DEFINITION of 'Sample'
A subset containing the characteristics of a larger population. Samples are used in statistical testing when population sizes are too large for the test to include all possible members or observations. A sample should represent the whole population and not reflect bias toward a specific attribute.
INVESTOPEDIA EXPLAINS 'Sample'
A sample is a smaller, manageable version of a larger group. For example, if you wanted to test an investment strategy on past stock data, you would have an enormous number of stocks to test. Instead of testing the strategy on every stock, you would use a sample, which allows you to draw statistical insights from a smaller group of stocks. The sample should not contain any bias, such as the survivorship bias, where you might only use stocks that have survived the entire length of time you wish to test. Choosing a sample randomly should eliminate the possibilities of bias.

Sampling Distribution
A probability distribution of a statistic obtained through a ... 
Sampling Error
A statistical error to which an analyst exposes a model simply ... 
Normal Distribution
A probability distribution that plots all of its values in a ... 
LookAhead Bias
Bias created by the use of information or data in a study or ... 
Attribute Bias
The tendency of stocks selected by a quantitative technique or ... 
Survivorship Bias
The tendency for mutual funds with poor performance to be dropped ...

Bonds & Fixed Income
Find The Highest Returns With The Sharpe Ratio
Learn how to follow the efficient frontier to increase your chances of successful investing. 
Active Trading Fundamentals
Bet Smarter With The Monte Carlo Simulation
This technique can reduce uncertainty in estimating future outcomes.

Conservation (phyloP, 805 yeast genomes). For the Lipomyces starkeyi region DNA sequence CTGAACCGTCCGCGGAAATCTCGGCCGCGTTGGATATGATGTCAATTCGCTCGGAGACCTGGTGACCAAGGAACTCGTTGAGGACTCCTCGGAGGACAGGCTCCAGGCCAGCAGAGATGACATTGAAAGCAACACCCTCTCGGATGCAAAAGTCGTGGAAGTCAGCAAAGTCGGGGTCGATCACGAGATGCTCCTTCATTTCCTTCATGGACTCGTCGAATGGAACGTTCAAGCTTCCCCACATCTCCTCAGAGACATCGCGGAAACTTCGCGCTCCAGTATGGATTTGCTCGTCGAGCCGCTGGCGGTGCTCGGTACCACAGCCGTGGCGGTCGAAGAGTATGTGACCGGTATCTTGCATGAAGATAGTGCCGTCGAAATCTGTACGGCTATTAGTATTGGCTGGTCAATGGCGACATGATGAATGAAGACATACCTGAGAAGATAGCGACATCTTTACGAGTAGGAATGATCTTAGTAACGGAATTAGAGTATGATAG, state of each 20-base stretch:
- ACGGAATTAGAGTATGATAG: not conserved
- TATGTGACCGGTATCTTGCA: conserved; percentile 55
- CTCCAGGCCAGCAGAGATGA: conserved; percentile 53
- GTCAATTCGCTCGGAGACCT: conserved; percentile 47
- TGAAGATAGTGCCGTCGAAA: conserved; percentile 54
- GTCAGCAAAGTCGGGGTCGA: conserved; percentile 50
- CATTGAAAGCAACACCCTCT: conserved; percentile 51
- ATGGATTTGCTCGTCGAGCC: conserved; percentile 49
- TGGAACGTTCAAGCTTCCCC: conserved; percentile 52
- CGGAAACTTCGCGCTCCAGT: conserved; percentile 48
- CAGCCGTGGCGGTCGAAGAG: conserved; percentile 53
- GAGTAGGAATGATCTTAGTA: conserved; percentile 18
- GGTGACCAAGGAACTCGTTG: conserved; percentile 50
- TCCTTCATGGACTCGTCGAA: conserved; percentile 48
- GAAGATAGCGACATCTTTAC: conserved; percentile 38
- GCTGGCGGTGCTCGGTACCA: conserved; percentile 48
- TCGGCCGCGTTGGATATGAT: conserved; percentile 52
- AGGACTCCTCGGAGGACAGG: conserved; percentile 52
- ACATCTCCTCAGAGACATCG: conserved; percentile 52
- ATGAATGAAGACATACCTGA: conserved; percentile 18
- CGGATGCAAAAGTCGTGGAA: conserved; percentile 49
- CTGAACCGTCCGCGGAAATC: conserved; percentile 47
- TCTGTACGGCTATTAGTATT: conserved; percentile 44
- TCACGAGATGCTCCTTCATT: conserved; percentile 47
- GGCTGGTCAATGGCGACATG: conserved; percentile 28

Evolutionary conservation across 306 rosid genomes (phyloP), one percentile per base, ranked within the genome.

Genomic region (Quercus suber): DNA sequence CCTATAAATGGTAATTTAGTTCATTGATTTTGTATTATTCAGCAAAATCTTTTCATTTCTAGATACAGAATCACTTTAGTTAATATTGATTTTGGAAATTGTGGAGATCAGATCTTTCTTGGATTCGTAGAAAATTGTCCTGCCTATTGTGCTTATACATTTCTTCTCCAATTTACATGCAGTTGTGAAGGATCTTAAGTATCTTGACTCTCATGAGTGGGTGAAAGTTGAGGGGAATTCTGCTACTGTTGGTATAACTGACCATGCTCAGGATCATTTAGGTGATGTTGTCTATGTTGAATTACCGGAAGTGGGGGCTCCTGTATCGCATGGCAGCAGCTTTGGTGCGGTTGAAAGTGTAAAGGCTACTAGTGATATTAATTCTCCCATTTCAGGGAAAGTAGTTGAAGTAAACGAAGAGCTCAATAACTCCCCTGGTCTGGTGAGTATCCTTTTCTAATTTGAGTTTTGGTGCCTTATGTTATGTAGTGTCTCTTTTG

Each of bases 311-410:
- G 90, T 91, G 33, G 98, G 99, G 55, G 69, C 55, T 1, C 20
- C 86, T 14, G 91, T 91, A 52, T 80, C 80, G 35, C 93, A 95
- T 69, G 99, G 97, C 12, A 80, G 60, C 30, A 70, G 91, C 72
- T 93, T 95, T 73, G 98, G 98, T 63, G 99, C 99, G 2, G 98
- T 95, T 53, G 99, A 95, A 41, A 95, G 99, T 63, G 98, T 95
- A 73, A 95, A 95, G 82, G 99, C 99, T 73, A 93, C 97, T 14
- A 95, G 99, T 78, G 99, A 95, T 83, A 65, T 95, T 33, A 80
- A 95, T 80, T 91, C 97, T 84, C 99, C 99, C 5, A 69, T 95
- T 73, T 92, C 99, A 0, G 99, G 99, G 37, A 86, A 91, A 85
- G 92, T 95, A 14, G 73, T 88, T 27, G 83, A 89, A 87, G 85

Active Trading
Modern Portfolio Theory: Why It's Still Hip
See why investors today still follow this old set of principles that reduce risk and increase returns through diversification. 
Markets
A Guide To Conference Board Indicators
Learn to put the CB data sets to trading use. Each chapter takes you through one of the board's benchmark indicators or surveys, their significance and their applications. 
Investing
How to Use Stratified Random Sampling
Stratified random sampling is a technique best used with a sample population easily broken into distinct subgroups. Samples are then taken from each subgroup based on the ratio of the subgroup’s ... 
Fundamental Analysis
Lognormal and Normal Distribution
When and why do you use lognormal distribution or normal distribution for analyzing securities? Lognormal for stocks, normal for portfolio returns. 
Investing Basics
Using Normal Distribution Formula To Optimize Your Portfolio
Normal or bell curve distribution can be used in portfolio theory to help portfolio managers maximize return and minimize risk. 
Technical Indicators
The Normal Distribution Table, Explained
The normal distribution formula is based on two simple parameters  mean and standard deviation 
Economics
Can Investors Trust Official Statistics?
The official statistics in some countries need to be taken with a grain of salt. Find out why you should be skeptical. 
Investing Basics
RSquared
Learn more about this statistical measurement used to represent movement between a security and its benchmark.